“I put a lot of mannequins in my room in the past. I still have mannequins in my room, because I used to be very lonely. Painfully lonely. So lonely. You have no idea. I used to walk the streets looking for people to talk to. I’m talking about the height of one’s career. “Off the Wall,” “Bad”, “Thriller,” and people…I would walk up to them, strangers, and say ‘Will you be my friend?’ They’d go ‘Oh my God, it’s Michael Jackson!’ That’s not what I wanted. I wanted somebody to love (me) or be my friend for me and not for the external me.”
From the Martin Bashir documentary outtakes
By Deborah L. Kunesh
Something I’ve given a lot of thought to lately…Michael’s desire to be loved and befriended because of who he was inside, because of “Mike” and not “Michael Jackson”….to be seen as a human being and to so desperately want a friend that he would go out walking the streets at night hoping to find someone who truly wanted to be his friend simply for who he was as a human being…
I think we all have an innate desire to be loved, accepted, cared about, for who we are. To have others care about us as human beings, to want to know what’s going on in our lives, to truly care. For Michael I am sure this was much more intense. He NEVER knew if someone truly loved him for himself, if they just loved the public personna or if they were just there for the ride (either for their own fame or for money).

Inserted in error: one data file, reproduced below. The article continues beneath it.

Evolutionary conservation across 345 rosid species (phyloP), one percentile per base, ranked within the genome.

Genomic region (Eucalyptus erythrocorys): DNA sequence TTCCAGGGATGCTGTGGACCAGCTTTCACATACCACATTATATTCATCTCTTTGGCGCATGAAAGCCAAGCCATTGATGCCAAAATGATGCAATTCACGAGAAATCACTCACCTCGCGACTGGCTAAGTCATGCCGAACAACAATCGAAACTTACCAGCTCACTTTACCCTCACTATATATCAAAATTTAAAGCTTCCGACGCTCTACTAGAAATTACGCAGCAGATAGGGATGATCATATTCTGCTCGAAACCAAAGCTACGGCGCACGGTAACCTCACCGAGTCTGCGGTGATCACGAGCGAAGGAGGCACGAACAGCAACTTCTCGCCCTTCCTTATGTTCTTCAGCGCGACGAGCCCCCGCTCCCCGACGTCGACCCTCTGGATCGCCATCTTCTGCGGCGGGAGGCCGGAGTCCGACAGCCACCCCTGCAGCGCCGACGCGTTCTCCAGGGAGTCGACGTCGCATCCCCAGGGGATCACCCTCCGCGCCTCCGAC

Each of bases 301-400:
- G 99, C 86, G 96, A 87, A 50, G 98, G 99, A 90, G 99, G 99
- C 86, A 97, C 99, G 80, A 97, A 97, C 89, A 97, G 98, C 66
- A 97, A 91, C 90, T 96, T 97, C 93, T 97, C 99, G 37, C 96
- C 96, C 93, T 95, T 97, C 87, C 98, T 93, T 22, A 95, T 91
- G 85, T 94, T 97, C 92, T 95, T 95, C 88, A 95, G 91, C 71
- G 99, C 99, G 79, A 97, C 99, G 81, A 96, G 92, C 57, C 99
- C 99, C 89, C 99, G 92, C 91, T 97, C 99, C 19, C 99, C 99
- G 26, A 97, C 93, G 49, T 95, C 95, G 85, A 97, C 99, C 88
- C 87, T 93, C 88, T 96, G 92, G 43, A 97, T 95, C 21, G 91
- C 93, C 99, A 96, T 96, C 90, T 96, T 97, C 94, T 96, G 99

I know sometimes, to some who hear the story, it might sound strange that he would feel desperate enough to go out into the streets just looking for a true friend…someone he could talk to. But, I understand it and I think some of you do as well. It’s a familiar loneliness…pain of not being understood or feeling as if others don’t really care about who you are as a person, but rather see you either as a caricature or someone to be dismissed, attacked or ignored. Someone devoid of feelings. Someone that so many, in Michael’s case, felt wasn’t real, but rather some kind of figure of the imagination.
I think we’ve all been in situations where we didn’t feel truly accepted or cared about, even at times by people that we felt SHOULD care…the ones we felt were closest to us.